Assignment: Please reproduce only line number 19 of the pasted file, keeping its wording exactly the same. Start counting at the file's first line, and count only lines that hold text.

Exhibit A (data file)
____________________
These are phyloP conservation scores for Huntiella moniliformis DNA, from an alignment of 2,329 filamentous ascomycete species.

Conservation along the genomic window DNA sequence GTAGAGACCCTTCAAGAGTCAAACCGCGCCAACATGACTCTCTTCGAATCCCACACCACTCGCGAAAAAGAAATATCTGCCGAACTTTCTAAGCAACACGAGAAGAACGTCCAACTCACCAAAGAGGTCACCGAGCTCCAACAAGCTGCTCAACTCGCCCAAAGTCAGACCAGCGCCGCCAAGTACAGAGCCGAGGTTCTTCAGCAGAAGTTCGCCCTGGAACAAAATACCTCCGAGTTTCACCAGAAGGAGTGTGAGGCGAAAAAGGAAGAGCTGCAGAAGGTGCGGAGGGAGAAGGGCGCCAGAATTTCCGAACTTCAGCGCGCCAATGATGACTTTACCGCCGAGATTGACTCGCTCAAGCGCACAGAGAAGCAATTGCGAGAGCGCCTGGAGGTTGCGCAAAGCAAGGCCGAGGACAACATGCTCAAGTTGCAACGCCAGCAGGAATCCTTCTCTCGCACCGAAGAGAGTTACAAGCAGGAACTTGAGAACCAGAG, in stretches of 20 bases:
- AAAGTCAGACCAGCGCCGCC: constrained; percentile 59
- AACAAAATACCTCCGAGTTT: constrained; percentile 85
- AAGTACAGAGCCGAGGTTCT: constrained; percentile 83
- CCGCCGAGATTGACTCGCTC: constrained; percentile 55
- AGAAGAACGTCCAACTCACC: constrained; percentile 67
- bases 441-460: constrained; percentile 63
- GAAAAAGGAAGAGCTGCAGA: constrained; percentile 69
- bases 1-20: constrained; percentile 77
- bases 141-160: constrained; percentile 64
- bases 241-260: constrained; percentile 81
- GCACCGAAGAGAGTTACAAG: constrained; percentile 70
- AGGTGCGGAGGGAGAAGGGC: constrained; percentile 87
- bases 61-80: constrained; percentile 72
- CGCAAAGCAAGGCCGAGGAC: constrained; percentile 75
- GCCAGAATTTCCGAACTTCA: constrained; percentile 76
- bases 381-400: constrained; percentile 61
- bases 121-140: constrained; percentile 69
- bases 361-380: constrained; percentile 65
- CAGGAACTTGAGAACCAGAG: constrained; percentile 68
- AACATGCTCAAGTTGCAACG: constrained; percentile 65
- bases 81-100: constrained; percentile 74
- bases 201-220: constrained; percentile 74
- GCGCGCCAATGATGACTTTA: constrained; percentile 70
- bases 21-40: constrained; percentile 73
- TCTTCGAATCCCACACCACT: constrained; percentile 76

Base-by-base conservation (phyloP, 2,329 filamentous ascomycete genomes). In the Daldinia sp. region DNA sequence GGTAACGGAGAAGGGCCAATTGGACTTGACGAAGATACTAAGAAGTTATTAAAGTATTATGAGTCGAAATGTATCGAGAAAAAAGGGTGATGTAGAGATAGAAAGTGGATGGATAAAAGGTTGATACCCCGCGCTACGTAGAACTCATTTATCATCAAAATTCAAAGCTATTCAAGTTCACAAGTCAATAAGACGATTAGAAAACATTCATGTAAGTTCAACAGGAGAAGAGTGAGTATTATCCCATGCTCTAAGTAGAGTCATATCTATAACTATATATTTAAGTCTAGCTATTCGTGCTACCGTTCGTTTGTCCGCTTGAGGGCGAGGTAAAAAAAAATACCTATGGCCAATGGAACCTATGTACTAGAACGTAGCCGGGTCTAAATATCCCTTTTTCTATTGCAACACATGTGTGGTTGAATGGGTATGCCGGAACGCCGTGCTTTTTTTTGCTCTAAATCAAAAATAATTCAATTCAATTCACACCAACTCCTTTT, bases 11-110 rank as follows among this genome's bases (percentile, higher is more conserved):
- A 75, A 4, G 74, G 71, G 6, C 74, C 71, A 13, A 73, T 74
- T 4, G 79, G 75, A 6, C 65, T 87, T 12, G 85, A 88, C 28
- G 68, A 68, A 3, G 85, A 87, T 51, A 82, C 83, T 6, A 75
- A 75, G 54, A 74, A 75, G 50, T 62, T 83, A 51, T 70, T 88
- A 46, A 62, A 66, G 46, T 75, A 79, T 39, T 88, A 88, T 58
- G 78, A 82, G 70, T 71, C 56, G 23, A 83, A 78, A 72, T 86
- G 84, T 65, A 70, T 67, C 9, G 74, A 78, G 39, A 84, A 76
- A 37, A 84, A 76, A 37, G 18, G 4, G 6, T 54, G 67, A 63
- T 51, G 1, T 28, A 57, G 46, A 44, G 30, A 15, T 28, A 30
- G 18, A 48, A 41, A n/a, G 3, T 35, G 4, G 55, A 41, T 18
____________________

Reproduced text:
- bases 121-140: constrained; percentile 69